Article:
Students completing this program can sit for the Certified Clinical Medical Assistant (CCMA) exam administered by the National Healthcareer Association (NHA).
Most of us have benefited from a Clinical Medical Assistant’s work when visiting a clinic, a doctor’s office, or other healthcare settings. But have you ever wondered if you have what it takes to pursue Clinical Medical Assistant training as a career?
It might help to understand what precisely a Clinical Medical Assistant does before you can appreciate the traits required to become one. While clinical duties vary according to location and, in some cases, state law, a Clinical Medical Assistant typically helps the physician record vital signs, document medical histories, prepare patients for examination, carry out procedures, perform simple lab tests, and administer medications following the physician’s instructions.
According to the U.S. Bureau of Labor Statistics, employment of Medical Assistants is projected to grow 18 percent from 2020 to 2030, much faster than the average for all occupations.
The growth of the aging baby-boom population will continue to increase the demand for preventive medical services, which physicians often provide. As a result, physicians, group practices, clinics, and other healthcare facilities will hire more assistants to perform routine administrative and clinical duties, allowing the physicians to see more patients.
The Clinical Medical Assistant course provides students with the knowledge and skills needed to perform clinical procedures in various medical office settings. For example, medical assistants perform routine clinical tasks to keep the offices of physicians, podiatrists, chiropractors, optometrists, and many other specialists running smoothly. Clinical duties may also include taking medical histories and recording vital signs, drawing blood, explaining treatment procedures to patients, preparing patients for examination, assisting the physician during the examination, and assisting with minor surgery.
This program includes three components (medical assisting, phlebotomy, and electrocardiogram) and can be completed in six months by a student who allocates 10 to 15 hours per week to their studies.
In the Clinical Medical Assisting component of the training, individuals will learn how to help the physician with patient examinations, record patient histories and personal information, measure vital signs, such as blood pressure, and give patient injections of medication as directed by the physician or dictated by state law.
The Phlebotomy component prepares professionals to collect blood and other specimens from clients for laboratory analysis. During this course component, students will become familiar with all aspects related to blood collection and develop comprehensive skills to perform venipuncture methods correctly and safely.
This Electrocardiogram (EKG) component covers topics and processes critical to conducting and interpreting EKGs. To begin, you’ll review the anatomy and physiology of the heart. From there, you will explore the technology used, such as the EKG machine. Next, you’ll learn how to interpret a rhythm strip, and finally, you’ll follow this by discovering the details of myocardial infarction.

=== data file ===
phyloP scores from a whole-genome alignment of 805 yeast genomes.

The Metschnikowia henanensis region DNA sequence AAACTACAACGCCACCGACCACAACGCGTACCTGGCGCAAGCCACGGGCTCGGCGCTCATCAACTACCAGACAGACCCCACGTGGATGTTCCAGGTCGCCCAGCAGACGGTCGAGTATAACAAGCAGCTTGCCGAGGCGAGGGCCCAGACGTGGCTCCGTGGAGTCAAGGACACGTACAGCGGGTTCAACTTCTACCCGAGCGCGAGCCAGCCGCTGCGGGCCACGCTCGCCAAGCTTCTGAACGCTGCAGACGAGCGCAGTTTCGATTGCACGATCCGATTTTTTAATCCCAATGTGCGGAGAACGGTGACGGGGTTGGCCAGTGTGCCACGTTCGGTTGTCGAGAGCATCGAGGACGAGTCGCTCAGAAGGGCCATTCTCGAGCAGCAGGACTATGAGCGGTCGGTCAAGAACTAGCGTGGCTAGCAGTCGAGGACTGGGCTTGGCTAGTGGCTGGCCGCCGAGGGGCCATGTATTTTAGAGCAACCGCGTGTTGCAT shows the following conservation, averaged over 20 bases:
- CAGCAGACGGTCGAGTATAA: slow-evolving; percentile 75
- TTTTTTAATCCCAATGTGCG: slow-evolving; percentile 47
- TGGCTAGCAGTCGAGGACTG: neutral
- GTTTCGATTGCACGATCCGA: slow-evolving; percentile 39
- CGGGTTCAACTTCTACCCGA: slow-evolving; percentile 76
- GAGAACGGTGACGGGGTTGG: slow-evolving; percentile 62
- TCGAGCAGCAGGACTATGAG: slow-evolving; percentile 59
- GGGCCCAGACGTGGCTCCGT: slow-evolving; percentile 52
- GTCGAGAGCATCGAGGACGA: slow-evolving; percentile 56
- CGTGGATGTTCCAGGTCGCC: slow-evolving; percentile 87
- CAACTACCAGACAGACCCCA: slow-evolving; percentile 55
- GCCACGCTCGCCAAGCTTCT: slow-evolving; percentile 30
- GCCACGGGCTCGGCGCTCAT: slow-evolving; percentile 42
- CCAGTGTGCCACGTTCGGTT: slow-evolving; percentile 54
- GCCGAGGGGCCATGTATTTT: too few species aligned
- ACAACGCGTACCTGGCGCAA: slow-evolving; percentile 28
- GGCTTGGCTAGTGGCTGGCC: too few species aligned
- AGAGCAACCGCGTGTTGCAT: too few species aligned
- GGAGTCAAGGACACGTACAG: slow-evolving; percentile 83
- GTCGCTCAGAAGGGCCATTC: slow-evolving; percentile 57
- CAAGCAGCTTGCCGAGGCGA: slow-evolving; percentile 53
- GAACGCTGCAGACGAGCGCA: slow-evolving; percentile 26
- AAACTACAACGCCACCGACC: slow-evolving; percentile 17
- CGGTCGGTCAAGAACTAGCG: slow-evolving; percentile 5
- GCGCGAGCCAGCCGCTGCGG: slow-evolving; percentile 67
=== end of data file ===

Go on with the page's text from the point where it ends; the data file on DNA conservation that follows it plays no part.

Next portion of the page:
- Program Fee$3,645
The all-inclusive program fee covers everything a student needs to successfully complete the Clinical Medical Assisting program, including:
This program qualifies for the MyCAA Tuition Assistance Program sponsored by the Department of Defense—a program designed for military spouses.
Upon completing the online training program, a student is eligible* for our optional Clinical Medical Assisting Externship. The Clinical Medical Assisting Externship is a standard 160-hour unpaid rotation. During this Externship, students have a chance to get hands-on experience and practice conducting a variety of procedures on patients with supervision. The Externship is designed to ensure students get a minimum of 50 sticks (a combination of venipuncture/capillary sticks and ten skin punctures) and record this on a log sheet that a lab supervisor signs.
As a participant in this Clinical Externship, you must agree to provide a resume to their assigned Externship Coordinator no less than three weeks following initial contact. Failure to provide such a resume will result in students not participating in the externship opportunity. In addition, the following terms and conditions apply to the Externship:
By participating in this process, students are entering into an unpaid volunteer clinical externship opportunity which, at no time, constitutes an employee-employer relationship. The facility is under no obligation to continue your clinical experience, nor should you maintain these expectations.
*Students who wish to participate in this course’s optional clinical externship portion must complete their program with a grade of 70% or higher on the final exam and course average, spending at least 50 hours in the course. All externship placements are subject to the availability, scheduling, and staffing needs of the externship sites.
Is an Externship position guaranteed if I successfully complete this program?
We will coordinate an externship for each eligible student at a healthcare organization in their local area. In over eight years of providing this service, we have not had an instance where we could not do this—pandemic or no pandemic. With this said, we cannot guarantee a placement due to circumstances outside our control which include a lack of healthcare organizations located in a rural area, acts of God, situations where healthcare organizations have curtailed their operations due to a pandemic or other cause or in situations where a student chooses not to meet the outlined requirements.